While Disney got praise, Apple’s Black History Month campaign was slammed as “tone deaf,” especially in the wake of the fatal beating of Tyre Nichols last month.
“Good morning to everyone except Apple, which pushed me this notification this morning,” TikToker Tamika Turner, who goes by @prettycritical on the app, said in a clip that has clocked 20,000 views since it was posted. She showed a photo of her Apple Watch, which displayed a “Unity Challenge” message: “Let’s come together to honour Black history. Earn this Unity award by closing your Move Ring seven days in a row during February.” Closing your Move ring means meeting your fitness goals.
“It’s unbelievable and unacceptable that, especially in the wake of Tyre Nichols’ murder, the only thing Apple has to say about honouring Black people and Black history is, ‘Use our product, maybe lose a little weight,’” Turner said in the video. “I mean, c’mon.”
In the comments section of Turner’s viral clip, others also criticised Apple’s campaign. “Tell me you have no Black Americans in your marketing dept.,” one user chided. “Lose weight to end racism was not an approach I thought I’d ever hear,” quipped someone else.
The reaction against Apple is a good example of how product-centred campaigns in value marketing can cause a significant backlash. When the core of the campaign is to urge consumers to use a product rather than shine a light on societal issues outside the company, the risk of being perceived as tone-deaf is very real.
One of the main media stories in our research sample was that political activists in Florida have condemned the “hypocrisy” of large corporations that use Black History Month to denounce racism while donating hundreds of thousands of dollars to the state’s rightwing governor, Ron DeSantis, who has imposed limits on how race and racism can be taught in Florida schools.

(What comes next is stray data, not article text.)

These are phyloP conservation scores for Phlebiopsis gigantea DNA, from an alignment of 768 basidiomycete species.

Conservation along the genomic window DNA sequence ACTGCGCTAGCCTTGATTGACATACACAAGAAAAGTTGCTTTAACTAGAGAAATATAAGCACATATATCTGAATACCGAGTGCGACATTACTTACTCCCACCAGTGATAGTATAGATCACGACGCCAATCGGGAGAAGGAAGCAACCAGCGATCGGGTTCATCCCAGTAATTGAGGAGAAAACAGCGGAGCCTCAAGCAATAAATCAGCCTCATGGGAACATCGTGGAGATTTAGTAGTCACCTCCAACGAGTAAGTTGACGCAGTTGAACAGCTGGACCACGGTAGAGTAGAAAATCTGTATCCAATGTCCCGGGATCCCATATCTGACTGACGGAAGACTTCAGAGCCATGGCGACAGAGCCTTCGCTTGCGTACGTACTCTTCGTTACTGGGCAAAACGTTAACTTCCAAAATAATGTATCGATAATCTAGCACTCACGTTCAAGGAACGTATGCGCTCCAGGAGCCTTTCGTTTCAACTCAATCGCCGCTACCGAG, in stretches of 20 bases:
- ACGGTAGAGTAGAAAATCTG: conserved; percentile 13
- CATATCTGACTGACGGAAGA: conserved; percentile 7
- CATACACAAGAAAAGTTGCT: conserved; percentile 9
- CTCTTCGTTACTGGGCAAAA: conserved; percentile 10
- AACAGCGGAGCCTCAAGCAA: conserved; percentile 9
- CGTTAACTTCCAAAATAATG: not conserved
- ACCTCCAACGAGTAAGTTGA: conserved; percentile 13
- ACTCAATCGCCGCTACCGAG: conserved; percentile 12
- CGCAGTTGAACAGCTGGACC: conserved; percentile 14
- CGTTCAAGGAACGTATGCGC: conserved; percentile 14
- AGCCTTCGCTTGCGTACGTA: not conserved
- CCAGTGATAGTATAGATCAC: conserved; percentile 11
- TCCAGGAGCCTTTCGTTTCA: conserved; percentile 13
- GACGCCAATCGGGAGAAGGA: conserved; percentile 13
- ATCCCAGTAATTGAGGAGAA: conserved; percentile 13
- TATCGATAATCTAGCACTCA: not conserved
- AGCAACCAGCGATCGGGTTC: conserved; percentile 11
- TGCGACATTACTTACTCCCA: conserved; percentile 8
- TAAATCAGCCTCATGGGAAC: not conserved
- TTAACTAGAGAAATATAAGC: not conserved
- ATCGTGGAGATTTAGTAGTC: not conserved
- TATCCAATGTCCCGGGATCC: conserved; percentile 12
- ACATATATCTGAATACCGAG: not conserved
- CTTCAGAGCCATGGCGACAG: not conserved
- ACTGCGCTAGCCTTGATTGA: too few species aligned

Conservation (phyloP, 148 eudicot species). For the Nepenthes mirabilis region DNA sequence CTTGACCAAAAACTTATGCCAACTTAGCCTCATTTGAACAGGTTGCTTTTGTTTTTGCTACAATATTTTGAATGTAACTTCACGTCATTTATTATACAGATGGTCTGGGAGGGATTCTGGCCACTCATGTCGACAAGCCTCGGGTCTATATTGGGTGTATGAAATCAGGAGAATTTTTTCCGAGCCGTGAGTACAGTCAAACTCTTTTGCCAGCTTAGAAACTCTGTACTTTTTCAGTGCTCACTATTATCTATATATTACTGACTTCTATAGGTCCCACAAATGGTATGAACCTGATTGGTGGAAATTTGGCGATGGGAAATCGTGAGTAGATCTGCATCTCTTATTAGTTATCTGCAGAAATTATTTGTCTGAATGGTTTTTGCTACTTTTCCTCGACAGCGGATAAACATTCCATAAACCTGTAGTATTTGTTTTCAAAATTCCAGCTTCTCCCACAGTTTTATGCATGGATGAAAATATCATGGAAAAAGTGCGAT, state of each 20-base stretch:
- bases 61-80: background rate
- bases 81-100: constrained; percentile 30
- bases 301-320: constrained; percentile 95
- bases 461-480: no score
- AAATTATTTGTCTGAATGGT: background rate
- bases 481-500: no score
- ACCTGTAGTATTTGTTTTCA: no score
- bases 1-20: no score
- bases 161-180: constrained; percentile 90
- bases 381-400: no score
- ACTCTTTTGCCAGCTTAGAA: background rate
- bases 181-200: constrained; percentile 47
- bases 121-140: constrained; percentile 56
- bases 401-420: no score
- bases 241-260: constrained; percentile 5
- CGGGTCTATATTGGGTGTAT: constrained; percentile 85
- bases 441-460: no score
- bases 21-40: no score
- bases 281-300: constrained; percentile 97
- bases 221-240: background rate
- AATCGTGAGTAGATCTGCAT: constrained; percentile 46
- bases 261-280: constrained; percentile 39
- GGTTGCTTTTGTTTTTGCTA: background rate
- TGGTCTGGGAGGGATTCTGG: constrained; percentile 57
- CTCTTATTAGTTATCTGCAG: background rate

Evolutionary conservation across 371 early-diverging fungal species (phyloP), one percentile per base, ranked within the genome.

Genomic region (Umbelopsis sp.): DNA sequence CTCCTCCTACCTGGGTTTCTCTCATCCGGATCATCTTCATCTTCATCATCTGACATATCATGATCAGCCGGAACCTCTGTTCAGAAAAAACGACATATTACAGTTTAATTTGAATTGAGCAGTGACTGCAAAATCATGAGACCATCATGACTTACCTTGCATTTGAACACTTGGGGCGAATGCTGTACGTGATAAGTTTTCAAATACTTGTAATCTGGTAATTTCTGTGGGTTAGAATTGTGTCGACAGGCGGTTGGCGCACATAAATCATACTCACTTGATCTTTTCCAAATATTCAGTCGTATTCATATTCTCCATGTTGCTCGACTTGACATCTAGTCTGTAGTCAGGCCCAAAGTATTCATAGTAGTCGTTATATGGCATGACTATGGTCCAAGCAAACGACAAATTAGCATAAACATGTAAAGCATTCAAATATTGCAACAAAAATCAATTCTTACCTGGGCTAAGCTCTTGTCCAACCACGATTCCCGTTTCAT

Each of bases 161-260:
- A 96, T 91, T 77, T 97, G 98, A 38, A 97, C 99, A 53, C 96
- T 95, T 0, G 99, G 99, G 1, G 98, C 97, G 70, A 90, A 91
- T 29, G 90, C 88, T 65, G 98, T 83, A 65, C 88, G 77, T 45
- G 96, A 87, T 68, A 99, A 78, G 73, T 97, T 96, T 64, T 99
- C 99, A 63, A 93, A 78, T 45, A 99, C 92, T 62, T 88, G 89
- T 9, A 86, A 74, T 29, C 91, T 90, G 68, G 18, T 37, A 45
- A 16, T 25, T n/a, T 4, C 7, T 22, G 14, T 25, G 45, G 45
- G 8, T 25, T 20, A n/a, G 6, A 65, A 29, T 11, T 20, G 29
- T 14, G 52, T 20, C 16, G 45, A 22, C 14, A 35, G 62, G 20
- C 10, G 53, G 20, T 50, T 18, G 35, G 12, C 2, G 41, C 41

DeSantis has sought to position himself on the frontlines of American “culture wars”, as he considers a 2024 bid for the White House and tries to outflank former president Donald Trump, the only official well-known candidate so far.
Widely-covered research by the Center for Political Accountability, a non-profit organisation that tracks corporate political spending, showed that companies like AT&T, Comcast, Disney, DoorDash, General Motors and Walmart donated directly and indirectly to the 2022 re-election campaign of DeSantis – a move that almost all commentators condemned.
In this case, companies were trying to engage in politics as usual but consumers and shareholders are recognising the change in the cultural norms around political engagement. They want to see companies taking proactive stances to back up their values with action and then who they engage with when it comes to politics.
In this regard, PR and comms teams shouldn’t worry about the threat of losing support or favour with certain politicians. They should be focused on the consumers who have built these publicly held corporations to where they currently are right now with the scale that they have. Studies show that consumers are more willing to boycott brands, and would-be employees are more likely to reject opportunities at companies that do not align with their values.
5. Use social media to be seen as an ally to the Black community
Brands should leverage social media channels to shine a light on those with a limited social media reach. By spotlighting changemakers, activists and other key players in the Black community, your organisation will transition from being a company that celebrates Black History Month and to being seen as an ally and partner in the Black community.
For example, Disney‘s aforementioned approach to highlighting Black talent made it the most prominent company not only in traditional media but also on Twitter.
Another good example from our research sample was Hulu, which engaged talent to spotlight Black artists by “giving them their flowers.” Throughout February, Hulu’s social media channels were featuring videos of accomplished Black artists in entertainment “giving flowers” to those who have guided and inspired them throughout their careers.
Overall, brands must ensure that their social media content is authentic, respectful, and focused on promoting Black history and culture. By using social media to raise awareness and celebrate the contributions of Black people, brands can help promote a more equitable and inclusive society.